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February 1, 2017: South by Southwest Speaks Out Against Trump's Travel Ban, Live Nation and AEG Live are Dominating New York's Live Music Scene, Multiple High-Profile Artists May Boycott Grammys

1. SOUTH BY SOUTHWEST SPEAKS OUT AGAINST TRUMP'S TRAVEL BAN: South by Southwest has spoken out against President Trump's executive order banning refugees and citizens from Muslim-majority countries from entering the U.S. Billboard: "The annual music/film/tech confab, which begins March 10 in Austin, said in a statement late Sunday that it stands against discrimination and is looking into how the travel ban could affect participants of this year's event in Austin. The latest list of live performers currently does not include any artists traveling from the seven countries covered by the ban (Iraq, Iran, Libya, Somalia, Sudan, Syria and Yemen). 'SXSW is alarmed by the Trump administration’s decision to ban citizens of seven predominantly Muslim countries from entering the U.S.,' organizers said. 'We stand against discriminatory laws and unequivocally support civil rights for all persons everywhere. Participation by speakers, artists, and filmmakers from around the world is crucial to the creative mix of ideas that makes our event meaningful.' The conference added, 'We are working to understand how the ban will impact our participants and how we can use our voice to support those directly affected by this executive order.' Trump's executive order bans travel from seven Muslim-majority nations for 90 days and suspends all refugee admission for 120 days."

2. LIVE NATION AND AEG LIVE ARE DOMINATING NEW YORK'S LIVE MUSIC SCENE: The live music industry's biggest companies, Live Nation Entertainment and AEG Live, are both quickly taking ownership of New York's most iconic music venues. The New York Times: "Competition has been escalating between the industry’s two corporate giants, Live Nation Entertainment, the sector leader, and No. 2 AEG Live, which owns the Staples Center in Los Angeles and controls the Coachella festival. In the latest sign, AEG has acquired half of the Bowery Presents, the indie promoter behind New York clubs like Terminal 5 and the Music Hall of Williamsburg, the leaders of the partner companies said last week in their first public comments about the deal. … Their rivalry has quickly heightened in New York. Last year Live Nation bought the young company behind the Governors Ball, and AEG backed a new event, Panorama, put on by its division called Goldenvoice, the hipster-approved promoter behind Coachella. AEG’s talks for Bowery, meanwhile, were carried on for more than a year as perhaps the industry’s worst-kept secret. AEG has long played second fiddle to Live Nation in the concert world, booking fewer tours while concentrating on major real-estate assets like the L.A. Live complex, which houses the Staples Center, and O2 Arena in London. The company, which is controlled by the billionaire investor Philip F. Anschutz, does not disclose its finances, but executives have long said it is profitable; Live Nation posts repeated net losses. AEG’s future was briefly thrown into doubt in 2012 when Mr. Anschutz put AEG up for sale but then abruptly canceled the auction and replaced management."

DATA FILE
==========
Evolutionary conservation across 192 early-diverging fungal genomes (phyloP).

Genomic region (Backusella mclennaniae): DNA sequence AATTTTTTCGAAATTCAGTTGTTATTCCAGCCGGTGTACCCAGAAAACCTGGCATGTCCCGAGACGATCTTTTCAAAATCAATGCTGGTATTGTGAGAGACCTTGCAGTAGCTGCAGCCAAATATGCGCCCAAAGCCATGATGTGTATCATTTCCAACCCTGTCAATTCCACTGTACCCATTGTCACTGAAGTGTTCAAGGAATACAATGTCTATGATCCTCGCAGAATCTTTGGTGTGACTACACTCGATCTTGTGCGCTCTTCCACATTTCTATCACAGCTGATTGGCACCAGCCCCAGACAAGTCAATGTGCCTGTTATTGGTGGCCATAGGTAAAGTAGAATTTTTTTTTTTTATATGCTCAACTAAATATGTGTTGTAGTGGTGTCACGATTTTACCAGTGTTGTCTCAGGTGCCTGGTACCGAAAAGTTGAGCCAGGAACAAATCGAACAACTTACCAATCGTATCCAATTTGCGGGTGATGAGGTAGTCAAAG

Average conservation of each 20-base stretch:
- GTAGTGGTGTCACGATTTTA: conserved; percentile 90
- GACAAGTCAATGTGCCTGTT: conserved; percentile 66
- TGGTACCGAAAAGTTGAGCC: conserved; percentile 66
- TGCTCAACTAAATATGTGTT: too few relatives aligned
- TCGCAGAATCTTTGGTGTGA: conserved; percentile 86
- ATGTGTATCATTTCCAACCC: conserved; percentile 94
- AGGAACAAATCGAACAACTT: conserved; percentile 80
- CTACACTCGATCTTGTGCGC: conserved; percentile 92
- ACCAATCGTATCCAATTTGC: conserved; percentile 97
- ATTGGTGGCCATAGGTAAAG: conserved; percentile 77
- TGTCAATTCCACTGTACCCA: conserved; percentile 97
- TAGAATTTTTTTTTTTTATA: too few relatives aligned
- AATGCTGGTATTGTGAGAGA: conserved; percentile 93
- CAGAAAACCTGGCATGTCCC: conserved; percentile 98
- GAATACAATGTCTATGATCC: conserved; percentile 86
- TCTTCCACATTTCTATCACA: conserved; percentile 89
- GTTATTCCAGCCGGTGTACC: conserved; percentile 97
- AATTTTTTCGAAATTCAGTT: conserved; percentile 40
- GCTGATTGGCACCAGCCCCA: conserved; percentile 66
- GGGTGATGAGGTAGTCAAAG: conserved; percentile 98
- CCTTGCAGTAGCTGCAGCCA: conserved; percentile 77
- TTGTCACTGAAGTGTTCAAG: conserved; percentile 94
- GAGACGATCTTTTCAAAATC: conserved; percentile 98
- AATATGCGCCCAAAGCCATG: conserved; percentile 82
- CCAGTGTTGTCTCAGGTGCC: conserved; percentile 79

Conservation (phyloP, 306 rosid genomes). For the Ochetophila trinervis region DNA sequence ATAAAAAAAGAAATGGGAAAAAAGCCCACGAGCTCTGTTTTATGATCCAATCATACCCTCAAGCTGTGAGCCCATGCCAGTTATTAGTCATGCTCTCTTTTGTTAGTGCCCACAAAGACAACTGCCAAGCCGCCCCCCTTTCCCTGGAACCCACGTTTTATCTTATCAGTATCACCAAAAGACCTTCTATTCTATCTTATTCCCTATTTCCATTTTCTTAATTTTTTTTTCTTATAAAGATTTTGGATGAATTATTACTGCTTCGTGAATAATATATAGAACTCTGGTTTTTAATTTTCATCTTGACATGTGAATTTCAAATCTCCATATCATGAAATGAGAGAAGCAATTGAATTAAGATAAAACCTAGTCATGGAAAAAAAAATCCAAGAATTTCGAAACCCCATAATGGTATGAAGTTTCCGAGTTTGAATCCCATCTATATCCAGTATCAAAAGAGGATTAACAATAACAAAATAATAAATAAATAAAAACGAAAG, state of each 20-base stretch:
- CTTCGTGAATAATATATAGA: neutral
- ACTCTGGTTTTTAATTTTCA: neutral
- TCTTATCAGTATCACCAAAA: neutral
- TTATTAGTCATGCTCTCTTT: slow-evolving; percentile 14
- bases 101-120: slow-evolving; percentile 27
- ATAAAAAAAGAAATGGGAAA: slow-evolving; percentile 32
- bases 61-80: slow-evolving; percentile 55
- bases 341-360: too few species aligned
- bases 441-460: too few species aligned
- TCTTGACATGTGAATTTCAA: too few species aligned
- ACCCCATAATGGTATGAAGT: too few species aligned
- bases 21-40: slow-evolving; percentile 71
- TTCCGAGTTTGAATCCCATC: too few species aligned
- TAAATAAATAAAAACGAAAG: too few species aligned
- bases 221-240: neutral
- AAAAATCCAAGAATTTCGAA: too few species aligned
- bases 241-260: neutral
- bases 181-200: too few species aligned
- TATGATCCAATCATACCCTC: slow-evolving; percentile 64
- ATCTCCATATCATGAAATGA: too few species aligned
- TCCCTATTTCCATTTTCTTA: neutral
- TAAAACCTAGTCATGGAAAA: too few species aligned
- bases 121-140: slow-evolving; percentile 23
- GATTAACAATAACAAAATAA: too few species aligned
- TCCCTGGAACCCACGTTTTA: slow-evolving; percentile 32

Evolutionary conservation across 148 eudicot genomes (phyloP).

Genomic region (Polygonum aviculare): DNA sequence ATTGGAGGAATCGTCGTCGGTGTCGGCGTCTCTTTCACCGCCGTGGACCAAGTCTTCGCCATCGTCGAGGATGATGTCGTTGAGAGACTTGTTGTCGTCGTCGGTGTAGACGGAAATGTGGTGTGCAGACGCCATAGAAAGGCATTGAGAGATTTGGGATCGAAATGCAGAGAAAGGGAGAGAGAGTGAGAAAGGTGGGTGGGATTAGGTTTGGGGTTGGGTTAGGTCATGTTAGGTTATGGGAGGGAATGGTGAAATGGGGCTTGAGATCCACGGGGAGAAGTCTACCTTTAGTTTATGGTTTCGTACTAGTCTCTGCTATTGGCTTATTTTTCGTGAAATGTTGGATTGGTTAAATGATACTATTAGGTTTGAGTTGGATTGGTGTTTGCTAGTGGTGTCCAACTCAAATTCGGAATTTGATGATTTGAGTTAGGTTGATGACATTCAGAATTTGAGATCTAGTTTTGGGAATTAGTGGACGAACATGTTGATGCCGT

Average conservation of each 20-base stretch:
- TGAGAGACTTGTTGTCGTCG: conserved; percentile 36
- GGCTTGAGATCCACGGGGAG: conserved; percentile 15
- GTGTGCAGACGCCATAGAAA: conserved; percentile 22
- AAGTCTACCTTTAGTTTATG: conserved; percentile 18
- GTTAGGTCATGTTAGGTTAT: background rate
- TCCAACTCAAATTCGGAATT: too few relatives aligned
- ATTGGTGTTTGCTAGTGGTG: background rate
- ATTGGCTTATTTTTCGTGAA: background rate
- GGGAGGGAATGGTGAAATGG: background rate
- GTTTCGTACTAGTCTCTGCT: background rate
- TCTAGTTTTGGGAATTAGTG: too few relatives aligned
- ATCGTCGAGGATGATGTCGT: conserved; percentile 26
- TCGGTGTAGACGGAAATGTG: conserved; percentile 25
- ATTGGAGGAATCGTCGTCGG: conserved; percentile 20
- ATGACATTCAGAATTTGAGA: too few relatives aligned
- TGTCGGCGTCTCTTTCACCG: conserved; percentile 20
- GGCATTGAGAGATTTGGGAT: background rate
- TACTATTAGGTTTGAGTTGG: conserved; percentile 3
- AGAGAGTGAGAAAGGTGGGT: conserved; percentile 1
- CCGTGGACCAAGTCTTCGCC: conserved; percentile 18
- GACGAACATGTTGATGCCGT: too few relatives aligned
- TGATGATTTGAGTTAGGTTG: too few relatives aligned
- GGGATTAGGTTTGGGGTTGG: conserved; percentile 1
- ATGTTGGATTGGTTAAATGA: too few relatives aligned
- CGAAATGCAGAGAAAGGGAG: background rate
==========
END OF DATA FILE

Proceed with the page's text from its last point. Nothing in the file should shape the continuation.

3. MULTIPLE HIGH-PROFILE ARTISTS MAY BOYCOTT GRAMMYS: Artists including Frank Ocean, Drake, Kanye West, and Justin Bieber might be skipping out on this year's Grammys as a form of rebellion against the awards ceremony. The Atlantic: “Ocean’s decision to boycott signaled wider discontent with the Grammys, and it may have even started a chain reaction of pop-star protest. TMZ reports that Drake, Kanye West, and Justin Bieber may all also skip the awards show because it’s ‘irrelevant.’ While the news hasn’t been confirmed elsewhere, it would fit a general trend of artists rebelling against their industries’ gatekeepers in what might be the most effective way possible: by withholding their star power. West has a long and infamous history of sparring with the Grammys—even as he racked up 21 trophies from them over the years. The most famous example came in 2015 when West hopped onstage as Beck’s folksy Morning Phase won the Album of the Year prize over Beyonce’s self-titled tour de force. For him and many others, Beck’s win embodied the great Grammy hypocrisy: It profits from boundary-pushing popular black artists by having them at the ceremony, but tends to reserve its top awards for more musically conservative white artists. … The conversation over the Grammys hasn’t quite as explicitly centered on questions of representation and racial justice as, say, recent Academy Awards controversies have. And the show still has the power to generate memorable TV moments (see Kendrick Lamar at last year’s ceremony), honor vital young artists (Chance the Rapper’s nomination this time is historic), and attract an array of talent (Anderson .Paak, Maren Morris, Metallica, Adele, Daft Punk, The Weeknd, and A Tribe Called Quest are among the featured performers this year).”